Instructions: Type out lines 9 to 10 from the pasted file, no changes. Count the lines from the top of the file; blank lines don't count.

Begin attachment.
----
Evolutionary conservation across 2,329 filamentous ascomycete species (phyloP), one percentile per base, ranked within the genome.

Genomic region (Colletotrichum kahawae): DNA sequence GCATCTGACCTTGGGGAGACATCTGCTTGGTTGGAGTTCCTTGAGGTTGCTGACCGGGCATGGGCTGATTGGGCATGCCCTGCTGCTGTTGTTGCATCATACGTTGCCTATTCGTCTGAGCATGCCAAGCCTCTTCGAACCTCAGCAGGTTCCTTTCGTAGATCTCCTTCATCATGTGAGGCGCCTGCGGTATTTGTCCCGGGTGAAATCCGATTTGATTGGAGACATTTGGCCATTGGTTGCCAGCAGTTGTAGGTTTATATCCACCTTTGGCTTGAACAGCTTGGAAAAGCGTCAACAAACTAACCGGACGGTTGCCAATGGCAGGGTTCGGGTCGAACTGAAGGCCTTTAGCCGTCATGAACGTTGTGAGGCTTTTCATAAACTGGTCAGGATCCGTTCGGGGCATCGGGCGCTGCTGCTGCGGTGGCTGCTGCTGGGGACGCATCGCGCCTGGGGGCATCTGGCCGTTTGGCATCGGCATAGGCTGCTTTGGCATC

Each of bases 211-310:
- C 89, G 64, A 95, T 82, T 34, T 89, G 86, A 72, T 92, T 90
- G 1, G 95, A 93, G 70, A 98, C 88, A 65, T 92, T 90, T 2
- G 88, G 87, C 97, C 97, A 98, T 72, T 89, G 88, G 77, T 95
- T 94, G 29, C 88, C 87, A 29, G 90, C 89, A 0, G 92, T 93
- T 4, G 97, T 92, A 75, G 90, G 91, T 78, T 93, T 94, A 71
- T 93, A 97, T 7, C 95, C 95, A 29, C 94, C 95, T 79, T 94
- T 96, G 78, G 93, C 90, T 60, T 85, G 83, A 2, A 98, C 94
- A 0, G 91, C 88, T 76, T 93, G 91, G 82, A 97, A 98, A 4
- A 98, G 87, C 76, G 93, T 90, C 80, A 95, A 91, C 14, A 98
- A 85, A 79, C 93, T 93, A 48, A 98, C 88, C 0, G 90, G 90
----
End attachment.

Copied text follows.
- T 93, A 97, T 7, C 95, C 95, A 29, C 94, C 95, T 79, T 94
- T 96, G 78, G 93, C 90, T 60, T 85, G 83, A 2, A 98, C 94